SYRACUSE (WRVO) - U.S. Geological Survey scientists are installing equipment along the shores of Lake Ontario to better monitor water levels and understand the impact from this year's flooding.
With Lake Ontario 30 inches above normal, scientists say New York state officials have not dealt with levels like this in a generation. So they're trying to equip leaders with the latest technology to improve their tracking and response efforts.
At the U.S. Coast Guard station in Sodus Point, scientists assembled one of the 14 water elevation sensors that will be placed along a 150-mile stretch of Lake Ontario's shoreline. Bill Coon with U.S.G.S says these devices will record water levels every six minutes.
"And then that data will be online and available to the public and emergency responders and whomever so they can monitor for themselves what the lake is doing at the various points around the eastern and southern shores," Coon said.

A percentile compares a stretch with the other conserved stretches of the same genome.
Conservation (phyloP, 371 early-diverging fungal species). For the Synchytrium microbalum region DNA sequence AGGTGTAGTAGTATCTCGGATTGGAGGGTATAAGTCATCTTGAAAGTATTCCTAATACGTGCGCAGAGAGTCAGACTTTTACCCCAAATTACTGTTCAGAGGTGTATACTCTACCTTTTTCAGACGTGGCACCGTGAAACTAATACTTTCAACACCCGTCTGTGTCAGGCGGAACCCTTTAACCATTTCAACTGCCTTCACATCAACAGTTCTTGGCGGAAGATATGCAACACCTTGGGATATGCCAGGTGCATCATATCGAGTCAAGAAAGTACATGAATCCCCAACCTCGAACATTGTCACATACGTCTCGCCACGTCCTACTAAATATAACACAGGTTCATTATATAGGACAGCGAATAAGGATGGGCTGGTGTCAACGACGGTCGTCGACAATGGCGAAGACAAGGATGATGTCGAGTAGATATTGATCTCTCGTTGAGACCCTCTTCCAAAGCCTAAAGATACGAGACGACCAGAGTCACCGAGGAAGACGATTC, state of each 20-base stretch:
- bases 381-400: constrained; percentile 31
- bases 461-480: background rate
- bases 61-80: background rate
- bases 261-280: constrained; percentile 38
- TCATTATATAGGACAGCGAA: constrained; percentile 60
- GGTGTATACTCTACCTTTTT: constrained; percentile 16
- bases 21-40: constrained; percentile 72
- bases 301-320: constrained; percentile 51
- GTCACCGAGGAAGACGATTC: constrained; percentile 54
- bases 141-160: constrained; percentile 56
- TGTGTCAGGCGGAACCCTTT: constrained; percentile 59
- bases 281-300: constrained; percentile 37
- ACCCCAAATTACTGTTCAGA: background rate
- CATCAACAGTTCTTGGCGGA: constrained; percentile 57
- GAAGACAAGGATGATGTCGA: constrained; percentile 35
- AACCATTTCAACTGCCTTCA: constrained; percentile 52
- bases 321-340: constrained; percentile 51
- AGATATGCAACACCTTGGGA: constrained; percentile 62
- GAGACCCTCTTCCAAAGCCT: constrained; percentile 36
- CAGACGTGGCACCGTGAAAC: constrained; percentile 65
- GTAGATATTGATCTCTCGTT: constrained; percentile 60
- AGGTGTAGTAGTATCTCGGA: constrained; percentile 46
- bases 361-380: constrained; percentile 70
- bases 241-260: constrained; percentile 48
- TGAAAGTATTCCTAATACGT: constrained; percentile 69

Coon says these devices will also help scientists and officials understand in real time how the outflows of water to the St. Lawrence River impact levels in Lake Ontario. That data could be used to improve the so-called draining of Lake Ontario during similar conditions in the future.
"What that will do is let people know you know if we release X amount of water at Massena, how long will it take for the lake to drop an inch if we release this much water or not," Coon said. "Just that information in a model would be very insightful for a future - hopefully it won't happen again like this - but future flooding events along the lake."
U.S.G.S scientists are also sending drones along the shoreline to discover the scope of the coastal erosion damage. The fieldwork from U.S.G.S is being paid for by the Federal Emergency Management Agency (FEMA).
"Now those are valuable to FEMA because they can see where the flooding was and how serious it was at different points," he said.
This comes as FEMA is trying to determine whether a federal disaster declaration is warranted in the area impacted by this year's Lake Ontario-related flooding.